Legislator as landlord: Financial disclosures don't highlight state agency leases with North Dakota elected officials
BISMARCK — At least several current or former elected state officials in North Dakota have an interest in property rented by state agencies, but those financial relationships weren’t readily apparent on campaign disclosure forms.
The officials defended the leases, which aren’t awarded through a formal competitive bidding process, as a byproduct of North Dakota’s citizen-run Legislature and said they don't affect their decision-making.
“Should a teacher not be in the Legislature because the state funds education?” said Bismarck Republican Sen. Michael Dwyer, who owns a building rented by the Housing Finance Agency. “I think you can carry that to the extent nobody could serve.”
Dina Butcher, who led the charge to pass last year's ballot measure etching new ethics rules into the state constitution, didn't directly criticize the state officials because the arrangements are not illegal and she wasn't aware of any leases being unfairly awarded. But she said the ethics commission created by Measure 1 may take up the issue once it's formed.
The commission will able to write rules on transparency, corruption, elections and lobbying as well as investigate allegations of wrongdoing. A selection committee is finalizing its picks for the first five commissioners.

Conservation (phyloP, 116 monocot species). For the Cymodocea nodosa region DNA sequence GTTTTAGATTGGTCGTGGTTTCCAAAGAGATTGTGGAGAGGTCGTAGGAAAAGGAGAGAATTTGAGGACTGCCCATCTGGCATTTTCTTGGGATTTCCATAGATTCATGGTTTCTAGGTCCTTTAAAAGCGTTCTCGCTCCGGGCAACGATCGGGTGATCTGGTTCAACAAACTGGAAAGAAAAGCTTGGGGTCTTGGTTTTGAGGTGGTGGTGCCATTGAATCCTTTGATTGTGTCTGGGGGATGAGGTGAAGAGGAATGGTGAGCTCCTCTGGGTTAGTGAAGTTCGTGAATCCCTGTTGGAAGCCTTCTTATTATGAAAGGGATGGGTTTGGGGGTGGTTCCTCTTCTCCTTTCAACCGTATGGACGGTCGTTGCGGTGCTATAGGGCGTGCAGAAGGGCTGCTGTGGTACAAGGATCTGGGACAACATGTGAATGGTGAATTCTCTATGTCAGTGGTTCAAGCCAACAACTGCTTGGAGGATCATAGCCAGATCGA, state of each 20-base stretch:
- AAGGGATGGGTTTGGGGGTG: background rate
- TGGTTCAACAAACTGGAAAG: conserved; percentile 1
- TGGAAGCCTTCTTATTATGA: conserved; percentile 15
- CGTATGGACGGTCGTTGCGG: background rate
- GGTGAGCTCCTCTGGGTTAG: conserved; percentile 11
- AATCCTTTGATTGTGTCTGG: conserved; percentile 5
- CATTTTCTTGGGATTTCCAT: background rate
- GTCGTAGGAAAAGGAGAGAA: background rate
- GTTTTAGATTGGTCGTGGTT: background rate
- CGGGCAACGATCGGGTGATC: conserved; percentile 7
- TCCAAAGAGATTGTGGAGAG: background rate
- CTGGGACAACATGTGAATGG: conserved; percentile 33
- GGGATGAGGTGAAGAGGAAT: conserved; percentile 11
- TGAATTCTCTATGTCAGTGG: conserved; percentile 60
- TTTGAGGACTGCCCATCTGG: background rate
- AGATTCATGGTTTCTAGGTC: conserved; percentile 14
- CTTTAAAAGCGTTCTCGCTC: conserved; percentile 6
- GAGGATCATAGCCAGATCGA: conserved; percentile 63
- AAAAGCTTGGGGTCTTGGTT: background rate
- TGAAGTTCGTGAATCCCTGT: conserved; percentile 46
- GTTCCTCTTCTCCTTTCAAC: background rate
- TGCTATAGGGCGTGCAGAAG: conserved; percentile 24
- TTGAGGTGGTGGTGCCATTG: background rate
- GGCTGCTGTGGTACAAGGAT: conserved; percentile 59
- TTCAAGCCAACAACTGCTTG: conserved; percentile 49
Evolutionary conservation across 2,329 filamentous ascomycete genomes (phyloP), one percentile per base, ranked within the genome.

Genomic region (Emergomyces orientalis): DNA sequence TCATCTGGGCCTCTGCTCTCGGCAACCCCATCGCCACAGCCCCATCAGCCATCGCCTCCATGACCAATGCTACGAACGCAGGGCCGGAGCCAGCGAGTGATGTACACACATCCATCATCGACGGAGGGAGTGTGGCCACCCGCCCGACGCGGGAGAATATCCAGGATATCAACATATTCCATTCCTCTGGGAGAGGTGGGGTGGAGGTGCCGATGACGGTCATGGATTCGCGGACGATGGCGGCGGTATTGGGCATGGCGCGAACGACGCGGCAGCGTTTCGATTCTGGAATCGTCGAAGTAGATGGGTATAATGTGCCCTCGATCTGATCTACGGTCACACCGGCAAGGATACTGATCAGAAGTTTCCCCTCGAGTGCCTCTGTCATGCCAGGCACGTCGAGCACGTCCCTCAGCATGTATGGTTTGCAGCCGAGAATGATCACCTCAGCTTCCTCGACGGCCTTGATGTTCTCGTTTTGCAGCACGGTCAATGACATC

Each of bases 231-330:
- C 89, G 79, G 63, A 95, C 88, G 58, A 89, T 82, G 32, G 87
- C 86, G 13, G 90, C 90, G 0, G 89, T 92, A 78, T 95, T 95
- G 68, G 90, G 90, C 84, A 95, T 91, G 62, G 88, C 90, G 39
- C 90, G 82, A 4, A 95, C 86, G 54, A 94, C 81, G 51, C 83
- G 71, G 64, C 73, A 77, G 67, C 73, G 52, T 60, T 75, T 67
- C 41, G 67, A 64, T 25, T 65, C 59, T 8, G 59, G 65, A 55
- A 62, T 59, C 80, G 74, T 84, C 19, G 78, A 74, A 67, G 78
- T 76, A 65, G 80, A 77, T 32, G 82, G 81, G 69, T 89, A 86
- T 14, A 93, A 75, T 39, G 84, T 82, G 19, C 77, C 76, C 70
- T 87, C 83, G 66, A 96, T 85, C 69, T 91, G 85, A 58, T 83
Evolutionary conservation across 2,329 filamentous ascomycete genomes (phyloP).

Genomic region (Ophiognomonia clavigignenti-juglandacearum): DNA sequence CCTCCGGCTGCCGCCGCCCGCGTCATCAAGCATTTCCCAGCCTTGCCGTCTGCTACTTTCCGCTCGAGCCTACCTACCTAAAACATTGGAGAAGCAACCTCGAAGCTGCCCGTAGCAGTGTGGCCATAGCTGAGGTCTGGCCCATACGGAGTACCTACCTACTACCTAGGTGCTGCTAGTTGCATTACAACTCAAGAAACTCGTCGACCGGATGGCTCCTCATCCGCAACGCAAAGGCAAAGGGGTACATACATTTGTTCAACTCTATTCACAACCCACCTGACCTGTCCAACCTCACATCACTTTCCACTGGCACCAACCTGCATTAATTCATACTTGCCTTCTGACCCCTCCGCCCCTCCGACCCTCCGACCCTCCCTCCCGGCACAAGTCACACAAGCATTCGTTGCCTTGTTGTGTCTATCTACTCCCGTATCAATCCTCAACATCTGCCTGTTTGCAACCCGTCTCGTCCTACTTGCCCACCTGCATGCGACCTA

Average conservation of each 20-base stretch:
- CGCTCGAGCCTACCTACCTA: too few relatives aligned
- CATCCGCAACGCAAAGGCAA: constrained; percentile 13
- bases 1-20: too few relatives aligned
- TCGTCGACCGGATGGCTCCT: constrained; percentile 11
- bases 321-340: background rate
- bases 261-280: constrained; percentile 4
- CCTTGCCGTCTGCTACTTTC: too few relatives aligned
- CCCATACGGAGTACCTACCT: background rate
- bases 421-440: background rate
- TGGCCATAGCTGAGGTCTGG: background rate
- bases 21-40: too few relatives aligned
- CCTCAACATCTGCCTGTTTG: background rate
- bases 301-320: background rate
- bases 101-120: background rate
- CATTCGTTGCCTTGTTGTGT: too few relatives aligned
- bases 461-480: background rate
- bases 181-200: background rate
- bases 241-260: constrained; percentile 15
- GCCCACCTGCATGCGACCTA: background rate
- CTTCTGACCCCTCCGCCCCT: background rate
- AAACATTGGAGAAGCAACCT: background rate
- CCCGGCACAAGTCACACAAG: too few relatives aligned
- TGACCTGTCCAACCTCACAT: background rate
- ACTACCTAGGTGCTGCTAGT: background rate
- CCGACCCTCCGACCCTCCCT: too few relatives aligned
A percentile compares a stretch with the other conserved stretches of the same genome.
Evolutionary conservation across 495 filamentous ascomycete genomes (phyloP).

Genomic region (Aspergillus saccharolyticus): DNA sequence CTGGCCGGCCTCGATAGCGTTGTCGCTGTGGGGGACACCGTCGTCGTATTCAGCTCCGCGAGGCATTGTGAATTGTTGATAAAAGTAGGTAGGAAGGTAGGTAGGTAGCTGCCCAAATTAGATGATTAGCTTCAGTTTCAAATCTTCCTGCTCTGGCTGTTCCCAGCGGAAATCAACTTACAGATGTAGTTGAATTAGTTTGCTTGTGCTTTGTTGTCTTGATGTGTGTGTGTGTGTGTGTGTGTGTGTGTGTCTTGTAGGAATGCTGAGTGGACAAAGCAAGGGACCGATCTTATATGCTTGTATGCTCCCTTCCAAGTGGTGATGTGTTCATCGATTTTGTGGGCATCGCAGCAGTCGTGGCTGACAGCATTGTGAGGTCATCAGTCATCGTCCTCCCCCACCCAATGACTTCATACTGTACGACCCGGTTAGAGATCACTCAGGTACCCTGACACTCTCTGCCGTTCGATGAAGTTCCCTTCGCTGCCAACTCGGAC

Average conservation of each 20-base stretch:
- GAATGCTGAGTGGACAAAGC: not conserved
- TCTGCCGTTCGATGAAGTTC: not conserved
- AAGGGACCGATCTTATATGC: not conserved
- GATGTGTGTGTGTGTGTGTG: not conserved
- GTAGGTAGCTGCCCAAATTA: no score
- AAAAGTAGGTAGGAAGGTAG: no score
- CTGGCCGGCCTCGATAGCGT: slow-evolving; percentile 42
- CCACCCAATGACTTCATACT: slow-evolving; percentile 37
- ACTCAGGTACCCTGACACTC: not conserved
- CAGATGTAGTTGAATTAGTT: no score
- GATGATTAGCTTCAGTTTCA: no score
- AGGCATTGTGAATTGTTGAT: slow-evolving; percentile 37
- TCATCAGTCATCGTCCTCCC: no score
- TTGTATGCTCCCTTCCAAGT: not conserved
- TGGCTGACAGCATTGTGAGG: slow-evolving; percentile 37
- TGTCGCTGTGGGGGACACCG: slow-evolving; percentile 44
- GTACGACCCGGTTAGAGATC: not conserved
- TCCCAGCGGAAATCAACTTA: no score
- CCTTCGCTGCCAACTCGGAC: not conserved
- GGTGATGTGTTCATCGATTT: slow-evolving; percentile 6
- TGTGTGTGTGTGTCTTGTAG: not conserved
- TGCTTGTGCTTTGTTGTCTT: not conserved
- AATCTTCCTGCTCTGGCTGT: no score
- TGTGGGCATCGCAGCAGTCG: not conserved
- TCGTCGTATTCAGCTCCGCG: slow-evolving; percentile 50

"The bidding process, if there is one, should be transparent. And if there isn't a transparent bidding process, then that would be something to take to an ethics commission," Butcher said.
North Dakota Facility Management Director John Boyle said there’s no competitive bidding process for agencies seeking to rent space for their operations, unlike other state contracts for things like road construction.
Instead, Boyle said state agencies negotiate leases before sending them to legal counsel for approval. He will then review them to make sure the departments are getting a fair deal. Leases are renewed every two years to coincide with the state's budget cycles.
Boyle said in instances in which an agency is renting from a state official, they’re not paying above market rent.
“Actually, they’re paying below,” he said. “No one’s getting $21 when they should be paying $15. That’s just not there.”